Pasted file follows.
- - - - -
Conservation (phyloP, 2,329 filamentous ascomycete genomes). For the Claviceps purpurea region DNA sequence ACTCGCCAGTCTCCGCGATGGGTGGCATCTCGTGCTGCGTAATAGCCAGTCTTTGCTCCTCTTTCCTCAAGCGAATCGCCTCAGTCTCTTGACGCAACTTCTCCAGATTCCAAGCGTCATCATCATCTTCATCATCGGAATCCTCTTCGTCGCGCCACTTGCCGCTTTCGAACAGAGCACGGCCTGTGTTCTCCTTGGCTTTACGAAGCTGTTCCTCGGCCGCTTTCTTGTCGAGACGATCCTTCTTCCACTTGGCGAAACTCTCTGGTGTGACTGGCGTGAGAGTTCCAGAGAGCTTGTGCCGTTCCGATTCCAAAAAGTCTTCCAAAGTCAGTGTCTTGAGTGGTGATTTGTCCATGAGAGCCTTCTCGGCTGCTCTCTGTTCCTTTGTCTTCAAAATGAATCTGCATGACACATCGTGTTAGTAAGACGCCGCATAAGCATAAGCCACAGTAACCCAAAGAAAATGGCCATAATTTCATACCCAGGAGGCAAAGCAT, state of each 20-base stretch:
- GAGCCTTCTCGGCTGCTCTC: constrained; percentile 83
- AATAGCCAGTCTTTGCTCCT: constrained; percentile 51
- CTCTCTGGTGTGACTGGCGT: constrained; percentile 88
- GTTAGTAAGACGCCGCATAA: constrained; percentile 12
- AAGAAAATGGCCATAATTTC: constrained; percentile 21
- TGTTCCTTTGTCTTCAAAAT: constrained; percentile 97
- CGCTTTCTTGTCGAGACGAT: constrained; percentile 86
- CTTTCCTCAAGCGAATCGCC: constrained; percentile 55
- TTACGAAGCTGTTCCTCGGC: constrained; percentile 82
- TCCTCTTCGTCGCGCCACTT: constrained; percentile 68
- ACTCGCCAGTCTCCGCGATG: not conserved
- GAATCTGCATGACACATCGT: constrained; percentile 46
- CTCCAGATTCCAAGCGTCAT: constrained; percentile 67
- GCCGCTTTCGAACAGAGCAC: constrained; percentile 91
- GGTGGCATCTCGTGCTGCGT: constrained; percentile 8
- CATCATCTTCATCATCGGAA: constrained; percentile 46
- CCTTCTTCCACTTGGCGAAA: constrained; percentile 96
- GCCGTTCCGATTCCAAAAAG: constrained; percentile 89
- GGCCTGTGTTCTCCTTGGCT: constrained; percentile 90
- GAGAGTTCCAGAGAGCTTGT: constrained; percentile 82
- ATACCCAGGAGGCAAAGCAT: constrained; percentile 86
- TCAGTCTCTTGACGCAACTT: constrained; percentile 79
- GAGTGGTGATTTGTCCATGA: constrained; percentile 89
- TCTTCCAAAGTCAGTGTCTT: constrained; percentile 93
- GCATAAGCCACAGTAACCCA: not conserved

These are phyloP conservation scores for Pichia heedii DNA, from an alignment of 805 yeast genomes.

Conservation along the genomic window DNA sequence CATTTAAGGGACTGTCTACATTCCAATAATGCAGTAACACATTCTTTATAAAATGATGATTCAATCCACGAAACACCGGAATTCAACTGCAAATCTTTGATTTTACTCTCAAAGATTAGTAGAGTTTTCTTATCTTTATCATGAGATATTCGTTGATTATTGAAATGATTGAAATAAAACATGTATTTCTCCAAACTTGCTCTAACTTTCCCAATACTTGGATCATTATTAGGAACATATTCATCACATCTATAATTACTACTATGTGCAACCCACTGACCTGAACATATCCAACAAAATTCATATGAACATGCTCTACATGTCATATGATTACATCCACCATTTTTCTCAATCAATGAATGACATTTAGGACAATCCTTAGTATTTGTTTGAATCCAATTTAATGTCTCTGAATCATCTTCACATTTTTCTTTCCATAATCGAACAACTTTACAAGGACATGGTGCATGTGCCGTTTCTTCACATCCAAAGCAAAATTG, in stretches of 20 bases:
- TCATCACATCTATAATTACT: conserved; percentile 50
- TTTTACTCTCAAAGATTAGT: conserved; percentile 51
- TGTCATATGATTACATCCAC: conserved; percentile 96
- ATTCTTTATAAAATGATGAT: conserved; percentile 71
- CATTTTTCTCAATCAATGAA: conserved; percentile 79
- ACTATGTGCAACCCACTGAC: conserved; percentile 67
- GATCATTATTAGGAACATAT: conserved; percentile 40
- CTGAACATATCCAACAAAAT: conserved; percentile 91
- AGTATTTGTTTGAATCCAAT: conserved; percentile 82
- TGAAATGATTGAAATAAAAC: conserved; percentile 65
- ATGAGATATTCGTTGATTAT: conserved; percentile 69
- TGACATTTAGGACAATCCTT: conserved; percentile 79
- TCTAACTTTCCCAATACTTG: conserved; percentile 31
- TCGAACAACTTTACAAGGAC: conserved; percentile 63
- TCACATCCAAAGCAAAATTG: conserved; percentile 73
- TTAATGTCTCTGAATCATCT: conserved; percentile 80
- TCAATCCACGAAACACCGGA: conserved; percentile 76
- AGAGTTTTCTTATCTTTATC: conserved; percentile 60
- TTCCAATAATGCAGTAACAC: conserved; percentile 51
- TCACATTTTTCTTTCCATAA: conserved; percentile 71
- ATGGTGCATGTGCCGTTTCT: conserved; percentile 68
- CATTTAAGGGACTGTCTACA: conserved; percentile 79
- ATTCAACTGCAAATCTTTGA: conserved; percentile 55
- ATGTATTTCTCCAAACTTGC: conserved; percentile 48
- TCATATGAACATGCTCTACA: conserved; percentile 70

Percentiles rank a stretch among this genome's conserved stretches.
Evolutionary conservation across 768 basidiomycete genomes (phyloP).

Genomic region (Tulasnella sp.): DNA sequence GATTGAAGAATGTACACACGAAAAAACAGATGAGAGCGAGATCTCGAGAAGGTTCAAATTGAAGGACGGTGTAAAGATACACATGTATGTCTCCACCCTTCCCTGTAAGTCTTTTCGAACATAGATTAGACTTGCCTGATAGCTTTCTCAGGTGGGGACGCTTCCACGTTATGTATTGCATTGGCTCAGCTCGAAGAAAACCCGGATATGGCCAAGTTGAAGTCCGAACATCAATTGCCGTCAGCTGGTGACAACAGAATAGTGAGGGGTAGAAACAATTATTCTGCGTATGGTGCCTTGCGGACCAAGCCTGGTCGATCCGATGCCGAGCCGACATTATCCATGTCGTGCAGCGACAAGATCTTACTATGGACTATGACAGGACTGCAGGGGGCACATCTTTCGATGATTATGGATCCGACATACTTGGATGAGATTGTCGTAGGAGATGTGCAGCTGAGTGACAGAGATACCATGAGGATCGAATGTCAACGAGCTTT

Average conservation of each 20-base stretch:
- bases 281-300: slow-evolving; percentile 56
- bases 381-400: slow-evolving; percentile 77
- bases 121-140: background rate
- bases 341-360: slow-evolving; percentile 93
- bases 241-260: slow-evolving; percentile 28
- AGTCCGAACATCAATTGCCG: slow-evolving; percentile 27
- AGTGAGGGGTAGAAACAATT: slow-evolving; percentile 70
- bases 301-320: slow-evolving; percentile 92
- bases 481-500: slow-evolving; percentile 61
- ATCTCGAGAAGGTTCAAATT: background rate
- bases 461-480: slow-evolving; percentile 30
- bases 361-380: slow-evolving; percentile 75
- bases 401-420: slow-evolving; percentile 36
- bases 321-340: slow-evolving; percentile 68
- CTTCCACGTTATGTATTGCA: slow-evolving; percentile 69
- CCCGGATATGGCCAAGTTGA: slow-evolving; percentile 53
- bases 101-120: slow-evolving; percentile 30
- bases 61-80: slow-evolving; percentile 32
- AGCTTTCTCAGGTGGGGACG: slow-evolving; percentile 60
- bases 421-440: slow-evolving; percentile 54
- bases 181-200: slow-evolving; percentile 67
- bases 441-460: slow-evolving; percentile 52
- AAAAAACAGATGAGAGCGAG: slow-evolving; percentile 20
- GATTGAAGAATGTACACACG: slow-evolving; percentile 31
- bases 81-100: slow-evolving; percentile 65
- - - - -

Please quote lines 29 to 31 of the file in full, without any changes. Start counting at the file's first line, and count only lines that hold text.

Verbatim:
- TCATCACATCTATAATTACT: conserved; percentile 50
- TTTTACTCTCAAAGATTAGT: conserved; percentile 51
- TGTCATATGATTACATCCAC: conserved; percentile 96